Sanjay Pithadia co-authored this article.
In our previous post, we talked about medical alarms and their compliance requirements. Now, let’s talk about the design inputs and existing implementation methods for medical alarm systems.
Figure 1 shows a high-level block diagram of multiparameter patient monitor. The block outlined in red represents the output user interface which can drive the display and speakers for the visual and audio alarms, respectively. This subsystem is common in most medical equipment. Based on the specific requirements of the end-equipment and expected failure conditions, designers use different techniques for generation the alarm tones. We will discuss the most common design inputs and implementation schemes in this article.
Figure 1: High-level block diagram of multiparameter patient monitor
Figure 2 shows a block diagram of a medical device alarm implementation. One of the main requirements of a medical device design is that it needs to be single-fault proof. A “single-fault condition” in medical equipment refers to the presence of a single independent abnormal condition. During a single-fault condition, a medical device must provide basic safety from physical hazards and minimum functionality, known as “essential performance.” An alarm is part of the essential performance for most therapeutic and all critical-care medical devices. Hence, the alarm function needs to be single-fault proof.
The list of single-fault conditions for a medical alarm includes:
For medical devices where the time to respond to a failure is not very critical, the auditory and visual alarms can complement each other as redundant alarm functions. In critical-care equipment such as a ventilator, however, the response time to a failure is critical.
Figure 2: Possible implementation of an alarm system in medical equipment
As you can see in Figure 2, the alarm subsystem implements redundancy by using two sets of visual and auditory alarms. The failure of the main alarm function is detected using a coincidence circuit, which typically includes a microphone placed close to the speaker to monitor the sound level. A sound received by the microphone that is not the same as the sound generated by the circuit will register an error condition. TI’s alarm tone generator reference design implements an example coincidence circuit.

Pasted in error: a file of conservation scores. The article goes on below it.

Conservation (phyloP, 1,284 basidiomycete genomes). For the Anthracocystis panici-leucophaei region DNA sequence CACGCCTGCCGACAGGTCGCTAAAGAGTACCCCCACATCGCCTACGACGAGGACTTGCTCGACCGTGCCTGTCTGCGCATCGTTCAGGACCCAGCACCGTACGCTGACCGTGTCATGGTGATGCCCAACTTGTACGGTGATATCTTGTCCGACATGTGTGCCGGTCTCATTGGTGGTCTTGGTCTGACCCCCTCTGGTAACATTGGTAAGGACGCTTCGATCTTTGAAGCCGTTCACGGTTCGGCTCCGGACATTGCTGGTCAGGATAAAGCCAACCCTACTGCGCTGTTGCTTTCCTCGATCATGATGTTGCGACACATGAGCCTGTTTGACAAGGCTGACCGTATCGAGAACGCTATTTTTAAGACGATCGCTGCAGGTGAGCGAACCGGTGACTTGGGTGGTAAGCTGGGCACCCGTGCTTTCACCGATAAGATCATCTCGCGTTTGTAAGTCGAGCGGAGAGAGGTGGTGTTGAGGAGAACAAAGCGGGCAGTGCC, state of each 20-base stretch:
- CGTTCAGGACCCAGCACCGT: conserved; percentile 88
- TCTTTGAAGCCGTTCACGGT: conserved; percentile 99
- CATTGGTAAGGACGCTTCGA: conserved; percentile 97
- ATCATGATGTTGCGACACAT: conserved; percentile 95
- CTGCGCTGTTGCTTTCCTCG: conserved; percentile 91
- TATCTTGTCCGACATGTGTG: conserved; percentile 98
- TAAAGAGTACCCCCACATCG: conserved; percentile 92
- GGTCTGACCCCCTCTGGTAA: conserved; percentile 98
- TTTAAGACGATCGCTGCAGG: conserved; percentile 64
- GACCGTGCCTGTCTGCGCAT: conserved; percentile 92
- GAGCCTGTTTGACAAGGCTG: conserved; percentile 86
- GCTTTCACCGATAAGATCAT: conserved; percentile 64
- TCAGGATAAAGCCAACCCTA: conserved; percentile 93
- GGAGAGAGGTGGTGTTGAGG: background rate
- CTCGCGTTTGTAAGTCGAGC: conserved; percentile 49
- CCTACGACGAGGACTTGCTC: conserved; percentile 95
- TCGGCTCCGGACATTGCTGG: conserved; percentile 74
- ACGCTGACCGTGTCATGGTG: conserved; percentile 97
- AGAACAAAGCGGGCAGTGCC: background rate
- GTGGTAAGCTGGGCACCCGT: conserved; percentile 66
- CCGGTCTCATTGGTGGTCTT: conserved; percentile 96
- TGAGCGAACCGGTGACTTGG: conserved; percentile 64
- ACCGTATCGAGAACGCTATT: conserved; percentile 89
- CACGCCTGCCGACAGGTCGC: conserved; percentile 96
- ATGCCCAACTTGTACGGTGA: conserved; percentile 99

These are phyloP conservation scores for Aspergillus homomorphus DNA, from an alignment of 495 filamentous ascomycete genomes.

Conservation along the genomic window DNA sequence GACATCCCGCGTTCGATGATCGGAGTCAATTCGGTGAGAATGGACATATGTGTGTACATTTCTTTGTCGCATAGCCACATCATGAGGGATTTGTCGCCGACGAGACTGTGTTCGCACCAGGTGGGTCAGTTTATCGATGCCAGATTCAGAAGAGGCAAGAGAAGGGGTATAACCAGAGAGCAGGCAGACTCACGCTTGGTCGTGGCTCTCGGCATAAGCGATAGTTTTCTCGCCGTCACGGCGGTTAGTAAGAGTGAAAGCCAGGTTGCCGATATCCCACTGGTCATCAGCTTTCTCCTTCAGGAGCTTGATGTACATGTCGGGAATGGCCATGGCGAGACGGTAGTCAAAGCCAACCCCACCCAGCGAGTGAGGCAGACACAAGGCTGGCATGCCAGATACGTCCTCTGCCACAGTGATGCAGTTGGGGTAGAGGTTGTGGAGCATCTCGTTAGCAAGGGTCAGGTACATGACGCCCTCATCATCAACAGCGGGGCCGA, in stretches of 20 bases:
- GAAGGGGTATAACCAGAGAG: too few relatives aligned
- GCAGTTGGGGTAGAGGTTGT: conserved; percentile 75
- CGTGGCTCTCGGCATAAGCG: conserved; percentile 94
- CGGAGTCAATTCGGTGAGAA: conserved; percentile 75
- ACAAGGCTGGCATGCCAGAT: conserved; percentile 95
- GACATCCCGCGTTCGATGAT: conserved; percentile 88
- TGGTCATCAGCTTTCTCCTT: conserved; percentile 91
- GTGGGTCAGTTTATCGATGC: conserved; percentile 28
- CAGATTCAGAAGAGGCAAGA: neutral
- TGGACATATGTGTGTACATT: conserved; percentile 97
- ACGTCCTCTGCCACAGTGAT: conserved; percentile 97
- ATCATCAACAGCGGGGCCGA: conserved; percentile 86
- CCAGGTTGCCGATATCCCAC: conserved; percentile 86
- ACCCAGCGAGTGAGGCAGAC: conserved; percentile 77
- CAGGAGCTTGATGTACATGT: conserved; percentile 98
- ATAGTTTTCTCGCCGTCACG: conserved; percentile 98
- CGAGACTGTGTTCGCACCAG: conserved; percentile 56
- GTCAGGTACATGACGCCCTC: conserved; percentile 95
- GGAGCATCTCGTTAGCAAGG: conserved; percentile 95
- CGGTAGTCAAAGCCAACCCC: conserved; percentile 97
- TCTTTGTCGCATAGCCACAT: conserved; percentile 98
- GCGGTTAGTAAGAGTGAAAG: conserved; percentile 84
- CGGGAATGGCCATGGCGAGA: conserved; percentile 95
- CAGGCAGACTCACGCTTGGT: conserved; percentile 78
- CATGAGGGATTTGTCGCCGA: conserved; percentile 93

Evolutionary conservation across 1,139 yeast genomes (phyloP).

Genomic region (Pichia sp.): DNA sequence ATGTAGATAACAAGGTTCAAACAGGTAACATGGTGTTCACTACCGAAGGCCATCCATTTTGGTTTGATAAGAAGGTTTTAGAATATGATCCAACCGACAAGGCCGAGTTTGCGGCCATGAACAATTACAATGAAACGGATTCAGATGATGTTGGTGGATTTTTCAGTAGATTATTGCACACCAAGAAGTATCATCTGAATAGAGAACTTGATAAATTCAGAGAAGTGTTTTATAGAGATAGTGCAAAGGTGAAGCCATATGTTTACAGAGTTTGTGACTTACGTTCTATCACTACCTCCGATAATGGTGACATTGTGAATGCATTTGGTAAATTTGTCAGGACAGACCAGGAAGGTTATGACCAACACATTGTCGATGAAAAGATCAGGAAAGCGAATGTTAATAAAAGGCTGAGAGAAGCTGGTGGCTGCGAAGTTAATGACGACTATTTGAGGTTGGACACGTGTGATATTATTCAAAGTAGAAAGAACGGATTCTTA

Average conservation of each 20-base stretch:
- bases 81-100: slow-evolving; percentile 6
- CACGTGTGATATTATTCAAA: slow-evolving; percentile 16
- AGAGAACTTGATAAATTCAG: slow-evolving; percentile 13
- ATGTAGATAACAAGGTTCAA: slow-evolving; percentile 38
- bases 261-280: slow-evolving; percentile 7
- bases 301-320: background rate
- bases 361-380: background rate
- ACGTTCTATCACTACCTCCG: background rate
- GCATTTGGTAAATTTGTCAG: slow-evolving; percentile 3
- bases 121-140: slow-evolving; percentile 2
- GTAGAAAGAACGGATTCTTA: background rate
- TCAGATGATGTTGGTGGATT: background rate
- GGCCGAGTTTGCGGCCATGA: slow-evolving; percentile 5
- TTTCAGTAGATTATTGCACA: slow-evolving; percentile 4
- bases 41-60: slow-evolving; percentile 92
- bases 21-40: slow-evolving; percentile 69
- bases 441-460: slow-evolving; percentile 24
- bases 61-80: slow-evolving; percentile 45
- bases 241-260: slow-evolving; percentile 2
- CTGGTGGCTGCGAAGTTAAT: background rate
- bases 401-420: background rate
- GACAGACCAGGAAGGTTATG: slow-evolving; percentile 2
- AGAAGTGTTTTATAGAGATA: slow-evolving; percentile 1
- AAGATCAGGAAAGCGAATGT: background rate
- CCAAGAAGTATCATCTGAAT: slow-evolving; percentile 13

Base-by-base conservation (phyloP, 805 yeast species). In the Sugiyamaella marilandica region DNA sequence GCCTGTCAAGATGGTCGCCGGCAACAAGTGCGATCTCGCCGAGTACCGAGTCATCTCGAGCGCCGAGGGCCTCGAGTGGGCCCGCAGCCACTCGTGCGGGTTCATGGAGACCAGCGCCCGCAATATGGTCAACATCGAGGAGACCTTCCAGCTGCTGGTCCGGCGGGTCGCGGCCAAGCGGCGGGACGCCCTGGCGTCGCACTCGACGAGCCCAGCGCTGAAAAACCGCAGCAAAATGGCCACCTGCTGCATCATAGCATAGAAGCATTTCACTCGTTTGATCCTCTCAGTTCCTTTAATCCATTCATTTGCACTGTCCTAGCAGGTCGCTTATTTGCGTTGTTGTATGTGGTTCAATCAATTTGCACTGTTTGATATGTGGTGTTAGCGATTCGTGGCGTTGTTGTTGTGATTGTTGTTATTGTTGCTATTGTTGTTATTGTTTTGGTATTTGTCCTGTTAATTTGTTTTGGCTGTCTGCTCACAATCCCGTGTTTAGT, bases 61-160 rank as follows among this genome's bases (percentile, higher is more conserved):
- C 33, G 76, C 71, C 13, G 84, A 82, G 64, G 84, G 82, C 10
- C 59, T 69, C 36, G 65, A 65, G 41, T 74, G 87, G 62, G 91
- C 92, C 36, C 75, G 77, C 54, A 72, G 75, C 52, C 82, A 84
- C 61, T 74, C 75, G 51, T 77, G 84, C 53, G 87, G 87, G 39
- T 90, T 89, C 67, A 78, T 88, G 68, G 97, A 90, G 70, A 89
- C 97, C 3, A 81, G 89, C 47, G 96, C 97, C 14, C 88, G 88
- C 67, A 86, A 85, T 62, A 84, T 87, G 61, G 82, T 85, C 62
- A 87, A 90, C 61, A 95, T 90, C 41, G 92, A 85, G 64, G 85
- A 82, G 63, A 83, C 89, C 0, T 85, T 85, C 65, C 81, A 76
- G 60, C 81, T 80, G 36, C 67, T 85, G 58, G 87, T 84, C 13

There are multiple existing ways to implement the alarm functionality, such as with an MCU, a field-programmable gate array (FPGA) or complex programmable logic device (CPLD), an integrated buzzer, an audio codec, or with discrete operational amplifiers and glue logic. All of these techniques have pros and cons. Table 1 compares different implementation techniques in terms of configurability, usability, cost, bill of materials and applicability to the different end equipment.
Tone generator, envelope generator, volume control, audio amplifier, speaker
Audio chip, audio amplifier, speaker
Microcontroller, amplifiers, analog mixer, audio amplifier, speaker
FPGA/CPLD, audio digital-to-analog converter/codec, audio amplifier, speaker
Table 1: Comparison of implementation techniques for medical alarm
One technique for implementing a medical alarm uses DAC53701, a 10-bit smart digital-to-analog converter (DAC) that supports medical alarm generation using pre-programmed waveforms. This DAC can be used for both auditory and visual alarm generation, and it supports configurability of the pulse frequency and the timings for the pulse envelope and the burst. You can read more about this technique in the application brief, Demystifying Medical Alarm Designs With Smart DACs.
Very cool application!
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